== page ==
– If I’m not mistaken, Kevin Garnett does not have a single dunk this season. For the second straight game, Garnett did not reach double figures in scoring. He still hasn’t reached double figures in rebounding this season, grabbing just three tonight. I’m not scared shitless yet — it’s only game four of a 66-game season, after all — but I’m worried. There were a couple times when Garnett had inside position down low, rebounds bounced off the rim and Monroe still beat KG to the ball. That never used to happen to KG. Never.
– I feel like I’m going to spend a lot of time this season thanking Otis Smith. Brandon Bass is a beautiful German Shepherd that showed up on Danny Ainge’s doorstep with a bow around it. And he’s a lot more potty trained than Glen Davis ever was. (Note: At some point, I’ll stop comparing Bass to Davis. But for now it’s just too fun.)
– When Sasha Pavlovic entered the game in the second quarter rather than E’Twaun Moore, I almost took off my shoe and threw it directly through my TV screen. Sadly, I wasn’t wearing a shoe. But then Pavlovic contested an Austin Daye post-up perfectly, forcing a supremely difficult shot. Then he leaked out and made a layup. Then he drilled a three. Then he had a defensive possession during which he cut off Rodney Stuckey’s penetration and forced a pass, rotated to help on Brandon Knight, then somehow recovered to Stuckey to contest a three-pointer. I know, it’s weird to hear me praise Pavlovic. He deserved it tonight, those two late bricks notwithstanding.
– Every time I see Jason Maxiell play, I’m reminded that there once was a time when I truly enjoyed his game. Back before he overdosed on cheeseburgers, when he used to inject every game with energy and try to dunk everything he touched, Maxiell used to be a real asset. Now he’s a lot like Tayshaun Prince and Ben Wallace: relics of a better time.
– Lawrence Frank looks like Neil Patrick Harris, who plays Barney Stinson in How I Met Your Mother, a fictional character who beds a different woman almost every night. By transitive property, does that mean Frank gets his womanizer on? The answer to this question isn’t likely to affect Detroit’s rebuilding quest, but it’s worth pondering for a moment or two.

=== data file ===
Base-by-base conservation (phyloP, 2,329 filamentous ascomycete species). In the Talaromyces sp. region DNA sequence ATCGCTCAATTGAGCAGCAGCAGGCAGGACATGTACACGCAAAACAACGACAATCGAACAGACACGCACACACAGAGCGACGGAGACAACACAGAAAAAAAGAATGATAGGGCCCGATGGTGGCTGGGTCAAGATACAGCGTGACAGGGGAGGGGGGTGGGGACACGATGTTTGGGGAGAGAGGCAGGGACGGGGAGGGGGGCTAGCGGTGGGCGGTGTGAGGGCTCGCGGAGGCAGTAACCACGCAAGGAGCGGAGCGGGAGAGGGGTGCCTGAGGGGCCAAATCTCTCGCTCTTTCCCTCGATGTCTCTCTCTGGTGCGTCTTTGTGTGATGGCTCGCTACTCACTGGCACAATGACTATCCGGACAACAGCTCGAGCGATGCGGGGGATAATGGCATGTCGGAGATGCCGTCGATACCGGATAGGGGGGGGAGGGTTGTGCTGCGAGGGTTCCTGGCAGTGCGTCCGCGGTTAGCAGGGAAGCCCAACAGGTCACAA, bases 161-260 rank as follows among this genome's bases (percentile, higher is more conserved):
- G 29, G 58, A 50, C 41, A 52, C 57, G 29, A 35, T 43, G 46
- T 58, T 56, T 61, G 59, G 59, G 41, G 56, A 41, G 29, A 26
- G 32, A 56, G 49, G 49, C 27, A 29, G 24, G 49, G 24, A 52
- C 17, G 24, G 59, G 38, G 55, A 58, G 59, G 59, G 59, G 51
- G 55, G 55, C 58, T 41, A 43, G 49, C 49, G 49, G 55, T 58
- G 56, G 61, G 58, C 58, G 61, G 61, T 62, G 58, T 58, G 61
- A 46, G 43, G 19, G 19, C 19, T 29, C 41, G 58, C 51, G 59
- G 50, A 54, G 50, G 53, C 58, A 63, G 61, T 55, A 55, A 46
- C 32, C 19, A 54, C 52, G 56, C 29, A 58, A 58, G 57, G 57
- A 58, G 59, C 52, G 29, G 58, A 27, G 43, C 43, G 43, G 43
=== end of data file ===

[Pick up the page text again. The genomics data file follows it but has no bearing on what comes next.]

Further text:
– Ray Allen can make great plays seem so easy, and I’m not just talking about when he fades into the fifth row while drilling a corner three. At least twice tonight, Allen curled around down screens, drew two defenders and slipped a bounce pass to the rolling big man the instant he caught the ball. Allen’s just always a threat defenses need to account for. Not like I need to tell you that, but I felt the urge tonight.
– Marquis Daniels didn’t have a great night, but I truly enjoyed his pregame speechm which he ended: “I wish y’all a Happy New Year and a Merry Christmas and all that good stuff.” And if I ever need a spinal cord surgery, I want his doctor. Dude hasn’t lost a step.
– Damien Wilkins is still playing a role in the NBA. I feel better about Pavlovic now.
– Damn it, I promised myself I wouldn’t joke about Pavlovic after his performance tonight.
– When Monroe received the ball with Greg Stiemsma guarding in the second quarter, somebody on the Celtics could be heard yelling, “Block Party.” Stiemsma ultimately fouled Monroe, but still. The Stiemer’s already earning the respect of his teammates. I guess that’s what blocking three zillion shots in your NBA debut will do.
– Stiemsma only had one block, but he challenges everything. It’s too bad we’ll never get to see Stiemsma play against an in-his-prime Shaq, because Stiemsma would have had real Shawn Bradley potential.
The Captain is back and the Celtics are in the win column.
Until next time, folks.